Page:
Did you know that over twelve years more than four million people filed for Chapter 13 bankruptcy? Chapter 13 bankruptcy is a great alternative to Chapter 7 if you have significant property equity and a regular income. Unfortunately, finding out the payment amount that you owe is a complicated process.
Luckily, in this article, we’ll be discussing how a Bloomington, Minnesota attorney can help you determine how much you owe. We’ll also be going into the effect that the COVID pandemic has had on bankruptcy payments. Let’s get started!
What is Chapter 13 Bankruptcy?
Chapter 13 is one of the many different types of bankruptcy relief. With this type of bankruptcy, the courts supervise a reorganization of the debts you owe. Over the course of three or five years, you will pay to pack a portion, or all, of the money you owe. You are typically allowed to keep your property during Chapter 13.
As such, it benefits people who have a lot of their equity tied up in these types of assets. It’s important to understand that not everyone will qualify for a Chapter 13 bankruptcy. It requires a specific amount of disposable income at the end of every month to meet a repayment plan. If your income is too low, then the courts aren’t likely to approve of your case.
The same goes for if your debt is considered too high. Most of the time, Chapter 13 will simply give you more time to meet your debts by spreading them out. This differs from Chapter 7 bankruptcy, which benefits debtors with no property or disposable income. If you want to learn more about the different types of bankruptcy, then consult this guide.
How Do You Determine Your Chapter 13 Payment Amount?
When you file for Chapter 13 bankruptcy you must propose a repayment plan to the courts. This plan details what you can afford to pay creditors. So how do you determine the amount that you owe? There are a variety of factors that need to be analyzed to determine your specific Chapter 13 payment plan.
The first factor is your income and expenses. Income can come from your job, pension, alimony, unemployment payments, disability payments, bonuses, and any other source of regular income. The debtor must provide the court with proof of income for six months.
If you expect your income to increase or decrease, then you can expect your monthly payment to change with it. You will then subtract from this amount any monthly expenditures as defined by the Internal Revenue Service. After you subtract these expenses you are left with your disposable income.
In some cases, this amount becomes your monthly payment. However, it can be further complicated by specific types of debt and non-exempt assets. During the Chapter 13 process, each creditor must come forward with Proof of Claim. This document shows how much debt you are liable for.
All priority debts — things like income taxes, alimony, wages owed, and child support — must be paid. Secured debts, like car and house payments, must also be paid if you wish to keep these assets. Unsecured debts, like credit card payments and medical bills, must at least equal the number of your nonexempt assets. You can learn more about the different types of debts by visiting our guide here.
Do You Need a Bankruptcy Attorney to Handle Your Bankruptcy Case?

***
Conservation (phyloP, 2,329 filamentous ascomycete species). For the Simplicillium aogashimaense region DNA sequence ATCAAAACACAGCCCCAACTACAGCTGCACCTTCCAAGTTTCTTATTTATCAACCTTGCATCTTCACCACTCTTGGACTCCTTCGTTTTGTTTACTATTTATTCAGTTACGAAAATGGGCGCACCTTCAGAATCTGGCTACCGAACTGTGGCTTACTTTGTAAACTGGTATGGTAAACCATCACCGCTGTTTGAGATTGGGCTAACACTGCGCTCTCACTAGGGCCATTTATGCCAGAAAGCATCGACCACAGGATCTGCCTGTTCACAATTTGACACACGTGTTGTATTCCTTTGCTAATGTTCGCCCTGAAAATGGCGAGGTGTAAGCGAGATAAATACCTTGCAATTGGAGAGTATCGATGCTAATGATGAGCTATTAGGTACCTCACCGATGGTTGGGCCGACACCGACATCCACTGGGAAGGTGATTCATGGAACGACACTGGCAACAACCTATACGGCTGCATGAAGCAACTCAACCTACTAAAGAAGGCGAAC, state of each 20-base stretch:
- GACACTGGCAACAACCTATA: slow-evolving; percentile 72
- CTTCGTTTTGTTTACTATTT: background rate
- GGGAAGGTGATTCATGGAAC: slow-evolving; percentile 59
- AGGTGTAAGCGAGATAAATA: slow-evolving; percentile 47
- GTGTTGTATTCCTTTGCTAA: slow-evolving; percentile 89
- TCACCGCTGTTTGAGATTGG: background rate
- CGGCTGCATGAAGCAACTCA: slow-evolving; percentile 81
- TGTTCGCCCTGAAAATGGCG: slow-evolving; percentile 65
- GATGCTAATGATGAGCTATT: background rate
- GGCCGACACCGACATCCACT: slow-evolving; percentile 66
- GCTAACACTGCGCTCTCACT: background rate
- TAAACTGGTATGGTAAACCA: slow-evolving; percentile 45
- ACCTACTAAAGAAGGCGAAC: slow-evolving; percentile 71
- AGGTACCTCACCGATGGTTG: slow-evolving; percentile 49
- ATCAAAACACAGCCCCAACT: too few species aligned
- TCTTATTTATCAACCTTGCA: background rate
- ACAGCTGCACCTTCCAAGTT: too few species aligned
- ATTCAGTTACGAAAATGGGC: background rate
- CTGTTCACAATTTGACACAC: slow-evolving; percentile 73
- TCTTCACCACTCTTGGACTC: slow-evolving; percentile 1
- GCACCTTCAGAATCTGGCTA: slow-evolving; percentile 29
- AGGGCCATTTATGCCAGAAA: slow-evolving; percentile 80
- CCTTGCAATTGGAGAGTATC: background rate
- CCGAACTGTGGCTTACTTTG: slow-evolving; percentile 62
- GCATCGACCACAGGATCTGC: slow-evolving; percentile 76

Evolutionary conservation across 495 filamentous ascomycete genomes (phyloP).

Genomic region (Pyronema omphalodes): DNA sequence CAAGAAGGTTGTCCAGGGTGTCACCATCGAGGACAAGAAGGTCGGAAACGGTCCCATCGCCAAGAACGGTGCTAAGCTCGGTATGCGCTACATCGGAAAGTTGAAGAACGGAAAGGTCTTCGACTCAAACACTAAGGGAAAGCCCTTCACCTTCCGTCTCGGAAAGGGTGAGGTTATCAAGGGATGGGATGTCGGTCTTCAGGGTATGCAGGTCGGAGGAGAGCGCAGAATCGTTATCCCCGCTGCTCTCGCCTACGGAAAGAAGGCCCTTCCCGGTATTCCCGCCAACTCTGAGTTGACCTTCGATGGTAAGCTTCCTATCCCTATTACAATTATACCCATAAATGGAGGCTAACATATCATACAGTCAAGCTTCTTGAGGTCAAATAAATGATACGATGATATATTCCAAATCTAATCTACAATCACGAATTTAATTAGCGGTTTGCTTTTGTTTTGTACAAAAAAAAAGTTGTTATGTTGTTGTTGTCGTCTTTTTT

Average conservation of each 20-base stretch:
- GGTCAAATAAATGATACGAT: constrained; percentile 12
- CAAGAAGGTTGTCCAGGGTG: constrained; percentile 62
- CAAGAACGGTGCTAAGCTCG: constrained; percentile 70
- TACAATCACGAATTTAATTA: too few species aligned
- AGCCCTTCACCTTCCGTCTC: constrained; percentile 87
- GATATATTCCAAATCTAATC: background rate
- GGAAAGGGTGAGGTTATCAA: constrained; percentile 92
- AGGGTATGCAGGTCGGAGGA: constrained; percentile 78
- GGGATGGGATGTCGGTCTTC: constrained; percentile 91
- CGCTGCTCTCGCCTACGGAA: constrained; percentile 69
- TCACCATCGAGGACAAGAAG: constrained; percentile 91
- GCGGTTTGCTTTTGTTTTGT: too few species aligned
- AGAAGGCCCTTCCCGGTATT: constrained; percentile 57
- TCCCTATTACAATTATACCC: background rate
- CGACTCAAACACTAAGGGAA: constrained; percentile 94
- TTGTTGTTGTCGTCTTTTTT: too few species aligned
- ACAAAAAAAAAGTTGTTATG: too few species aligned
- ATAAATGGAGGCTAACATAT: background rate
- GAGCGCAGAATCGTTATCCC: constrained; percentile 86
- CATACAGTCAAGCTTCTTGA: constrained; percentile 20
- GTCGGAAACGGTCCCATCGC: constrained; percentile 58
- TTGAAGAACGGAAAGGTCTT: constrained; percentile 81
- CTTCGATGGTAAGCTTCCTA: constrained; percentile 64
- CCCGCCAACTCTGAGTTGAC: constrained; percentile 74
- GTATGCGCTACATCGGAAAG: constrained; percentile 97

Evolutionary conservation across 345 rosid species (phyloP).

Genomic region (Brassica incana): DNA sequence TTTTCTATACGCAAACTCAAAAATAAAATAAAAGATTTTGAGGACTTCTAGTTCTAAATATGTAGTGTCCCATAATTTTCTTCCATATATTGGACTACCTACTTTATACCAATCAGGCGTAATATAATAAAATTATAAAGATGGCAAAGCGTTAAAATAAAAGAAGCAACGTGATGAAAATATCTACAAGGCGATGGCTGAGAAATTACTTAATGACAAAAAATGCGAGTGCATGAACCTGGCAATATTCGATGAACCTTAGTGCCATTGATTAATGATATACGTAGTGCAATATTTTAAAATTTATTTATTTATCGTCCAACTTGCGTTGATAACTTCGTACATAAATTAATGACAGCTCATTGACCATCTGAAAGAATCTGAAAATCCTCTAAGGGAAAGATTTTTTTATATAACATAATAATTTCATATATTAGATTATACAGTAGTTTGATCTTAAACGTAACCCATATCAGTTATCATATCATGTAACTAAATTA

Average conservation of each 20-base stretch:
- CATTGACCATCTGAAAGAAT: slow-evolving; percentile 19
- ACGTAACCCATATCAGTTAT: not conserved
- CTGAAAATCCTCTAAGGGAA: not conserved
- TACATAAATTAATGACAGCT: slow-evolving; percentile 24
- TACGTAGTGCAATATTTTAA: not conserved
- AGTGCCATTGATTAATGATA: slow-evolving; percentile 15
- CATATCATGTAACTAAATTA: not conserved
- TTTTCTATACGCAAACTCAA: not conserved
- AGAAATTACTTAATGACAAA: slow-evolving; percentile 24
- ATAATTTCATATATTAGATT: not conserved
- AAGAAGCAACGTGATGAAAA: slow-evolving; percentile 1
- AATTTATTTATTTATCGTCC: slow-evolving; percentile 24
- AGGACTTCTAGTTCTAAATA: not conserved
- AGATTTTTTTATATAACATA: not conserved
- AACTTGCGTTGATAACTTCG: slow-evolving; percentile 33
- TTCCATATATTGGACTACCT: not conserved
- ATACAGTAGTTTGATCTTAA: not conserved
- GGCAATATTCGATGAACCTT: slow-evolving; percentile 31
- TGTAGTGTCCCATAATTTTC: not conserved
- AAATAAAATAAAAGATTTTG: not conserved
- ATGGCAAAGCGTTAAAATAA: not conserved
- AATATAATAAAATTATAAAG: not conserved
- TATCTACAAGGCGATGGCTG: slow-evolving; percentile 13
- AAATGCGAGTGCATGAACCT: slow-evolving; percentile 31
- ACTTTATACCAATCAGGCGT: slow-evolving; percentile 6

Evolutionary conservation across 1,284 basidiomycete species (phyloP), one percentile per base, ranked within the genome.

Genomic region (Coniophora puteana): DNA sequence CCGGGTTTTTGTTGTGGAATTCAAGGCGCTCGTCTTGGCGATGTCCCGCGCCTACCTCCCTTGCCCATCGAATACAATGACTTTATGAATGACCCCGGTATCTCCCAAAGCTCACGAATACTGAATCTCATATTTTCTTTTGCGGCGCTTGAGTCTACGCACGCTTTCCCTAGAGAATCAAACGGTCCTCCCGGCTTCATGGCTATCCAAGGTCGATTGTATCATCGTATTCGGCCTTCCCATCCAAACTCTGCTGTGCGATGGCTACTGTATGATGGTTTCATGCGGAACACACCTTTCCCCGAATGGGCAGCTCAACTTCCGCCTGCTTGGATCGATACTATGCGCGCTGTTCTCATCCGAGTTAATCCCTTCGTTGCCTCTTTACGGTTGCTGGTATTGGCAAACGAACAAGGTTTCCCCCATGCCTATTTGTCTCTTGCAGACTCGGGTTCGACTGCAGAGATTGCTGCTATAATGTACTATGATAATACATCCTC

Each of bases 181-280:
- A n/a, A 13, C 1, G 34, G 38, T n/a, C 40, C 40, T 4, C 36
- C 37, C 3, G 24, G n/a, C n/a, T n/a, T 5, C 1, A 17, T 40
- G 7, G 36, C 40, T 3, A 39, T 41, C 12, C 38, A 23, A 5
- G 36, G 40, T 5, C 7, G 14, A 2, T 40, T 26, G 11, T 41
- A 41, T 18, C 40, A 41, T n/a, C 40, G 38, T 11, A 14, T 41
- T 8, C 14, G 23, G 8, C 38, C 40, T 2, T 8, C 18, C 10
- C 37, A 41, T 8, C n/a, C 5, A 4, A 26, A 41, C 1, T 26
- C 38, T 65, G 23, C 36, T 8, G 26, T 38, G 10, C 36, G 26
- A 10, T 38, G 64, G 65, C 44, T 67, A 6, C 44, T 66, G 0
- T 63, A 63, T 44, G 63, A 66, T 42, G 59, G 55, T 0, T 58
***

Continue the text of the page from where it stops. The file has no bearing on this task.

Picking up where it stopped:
Technically, you’re allowed to handle your Chapter 13 bankruptcy case on your own. However, we highly recommend not doing this. It’s extremely unlikely that the courts will approve of your payment plan without the help of an attorney. Only 1% of individuals succeed. Why is this?
The reality is that Bankruptcy 13 law is incredibly complicated. It requires you to file schedules, forms, and statements accurately and on time. You’ll also need to make a payment plan all on your own and inform your creditors. On top of that, you must be present at scheduled dates with your creditors.
These sessions typically last all day and can easily drag into added dates and times. If you make a small mistake or forget one of the procedural rules, then the courts can easily dismiss your case. This is a problem because it will affect your ability to file again shortly.
On top of that, your automatic stay might be limited by this dismissal. That’s why we always recommend hiring an attorney with a strong track record. It might be more expensive than representing yourself, but it will save you a lot of headaches and likely failures.
How Has COVID Affected Bankruptcy Payments?
Due to the economic hardships caused by the COVID pandemic, President Trump signed the Coronavirus Aid, Relief, and Economic Security (CARES) Act into effect on March 27, 2020. For individuals with Chapter 13 bankruptcy, this law has several effects. For one thing, it excludes any disposable income and monthly income from federal emergency relief payments.
The law also allows for repayment plans to be extended by a period of seven years. Keep in mind that these changes only apply to bankruptcies filed after the CARES Act was put into effect and lasts for one year.
Do You Live Near Bloomington, Minnesota? Contact Gregory J. Wald
We hope this article helped you find out the process for determining your Chapter 13 payments. As you can see, finding the right attorney is an important part of filing for this bankruptcy. Without one, your Chapter 13 case is almost certainly doomed before it even starts. So how do you find a law team you can trust?
If you live in the Bloomington area, then look no further than the Wald Law Firm. Gregory Wald has over thirty years of experience in bankruptcy law.
When you combine this with his small, individualized practice, you get a law team that’s dedicated to the particulars of your case. This gives you the best chance of getting your payment plan approved. Schedule your free consultation today so that we can begin addressing your debt problems as soon as possible.